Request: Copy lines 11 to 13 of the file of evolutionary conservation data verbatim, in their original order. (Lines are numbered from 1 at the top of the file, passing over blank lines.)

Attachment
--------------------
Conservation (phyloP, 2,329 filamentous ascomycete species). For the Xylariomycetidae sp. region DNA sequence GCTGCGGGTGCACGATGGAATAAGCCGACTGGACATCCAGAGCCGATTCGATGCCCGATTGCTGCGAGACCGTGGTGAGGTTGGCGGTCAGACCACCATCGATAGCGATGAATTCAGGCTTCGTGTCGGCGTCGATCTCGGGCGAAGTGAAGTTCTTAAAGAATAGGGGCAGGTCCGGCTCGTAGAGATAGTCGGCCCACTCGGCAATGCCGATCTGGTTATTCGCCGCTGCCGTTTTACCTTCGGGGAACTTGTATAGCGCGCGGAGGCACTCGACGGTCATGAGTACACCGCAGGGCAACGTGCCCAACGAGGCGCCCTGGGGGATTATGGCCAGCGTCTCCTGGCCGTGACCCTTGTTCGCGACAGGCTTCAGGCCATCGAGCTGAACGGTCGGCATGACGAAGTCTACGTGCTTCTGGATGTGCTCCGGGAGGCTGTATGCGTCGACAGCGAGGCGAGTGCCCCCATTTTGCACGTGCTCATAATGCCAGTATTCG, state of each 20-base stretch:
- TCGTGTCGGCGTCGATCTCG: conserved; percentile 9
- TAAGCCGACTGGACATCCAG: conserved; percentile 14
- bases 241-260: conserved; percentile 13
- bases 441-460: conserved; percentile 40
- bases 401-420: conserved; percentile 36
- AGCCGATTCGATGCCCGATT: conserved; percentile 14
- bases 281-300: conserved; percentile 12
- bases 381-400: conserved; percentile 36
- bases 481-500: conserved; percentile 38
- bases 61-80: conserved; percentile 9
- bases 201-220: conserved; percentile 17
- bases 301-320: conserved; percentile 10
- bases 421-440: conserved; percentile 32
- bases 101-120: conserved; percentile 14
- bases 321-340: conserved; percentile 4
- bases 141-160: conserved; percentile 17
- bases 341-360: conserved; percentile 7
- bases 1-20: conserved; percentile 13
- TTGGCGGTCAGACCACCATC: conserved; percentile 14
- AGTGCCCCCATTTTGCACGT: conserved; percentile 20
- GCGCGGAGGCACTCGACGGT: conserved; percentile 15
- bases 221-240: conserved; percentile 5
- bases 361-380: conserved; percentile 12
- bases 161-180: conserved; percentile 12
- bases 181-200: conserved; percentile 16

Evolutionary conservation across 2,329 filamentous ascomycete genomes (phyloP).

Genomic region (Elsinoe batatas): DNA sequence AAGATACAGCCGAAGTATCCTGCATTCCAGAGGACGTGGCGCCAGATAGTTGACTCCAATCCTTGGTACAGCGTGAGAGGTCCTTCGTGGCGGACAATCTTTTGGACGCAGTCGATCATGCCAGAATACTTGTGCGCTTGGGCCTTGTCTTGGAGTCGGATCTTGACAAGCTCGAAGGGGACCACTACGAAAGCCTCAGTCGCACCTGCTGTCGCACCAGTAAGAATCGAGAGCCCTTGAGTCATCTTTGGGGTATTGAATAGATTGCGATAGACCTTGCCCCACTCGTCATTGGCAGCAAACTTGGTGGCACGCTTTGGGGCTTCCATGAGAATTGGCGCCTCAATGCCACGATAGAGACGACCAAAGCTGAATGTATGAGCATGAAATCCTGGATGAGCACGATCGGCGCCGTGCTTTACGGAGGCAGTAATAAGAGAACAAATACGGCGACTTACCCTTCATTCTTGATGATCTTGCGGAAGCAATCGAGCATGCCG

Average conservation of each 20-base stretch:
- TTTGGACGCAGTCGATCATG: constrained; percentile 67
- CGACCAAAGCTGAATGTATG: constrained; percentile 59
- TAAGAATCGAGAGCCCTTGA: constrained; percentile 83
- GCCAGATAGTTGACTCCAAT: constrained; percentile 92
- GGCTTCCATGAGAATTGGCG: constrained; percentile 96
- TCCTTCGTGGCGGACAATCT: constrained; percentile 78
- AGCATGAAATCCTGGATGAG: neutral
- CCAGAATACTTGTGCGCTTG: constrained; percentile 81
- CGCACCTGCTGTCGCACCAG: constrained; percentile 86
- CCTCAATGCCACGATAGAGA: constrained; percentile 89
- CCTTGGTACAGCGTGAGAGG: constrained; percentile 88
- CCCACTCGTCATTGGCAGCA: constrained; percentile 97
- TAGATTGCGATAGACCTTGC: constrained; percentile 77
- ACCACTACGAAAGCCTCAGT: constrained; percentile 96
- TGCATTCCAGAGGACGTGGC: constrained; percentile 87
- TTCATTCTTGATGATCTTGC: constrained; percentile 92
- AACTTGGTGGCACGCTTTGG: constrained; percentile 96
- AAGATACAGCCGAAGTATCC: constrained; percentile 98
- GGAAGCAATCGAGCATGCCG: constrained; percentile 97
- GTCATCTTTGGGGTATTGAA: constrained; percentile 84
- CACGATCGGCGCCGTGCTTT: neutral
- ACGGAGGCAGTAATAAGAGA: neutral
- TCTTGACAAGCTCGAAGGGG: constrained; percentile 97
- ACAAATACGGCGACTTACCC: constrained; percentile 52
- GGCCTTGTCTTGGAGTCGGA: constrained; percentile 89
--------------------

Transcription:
- bases 61-80: conserved; percentile 9
- bases 201-220: conserved; percentile 17
- bases 301-320: conserved; percentile 10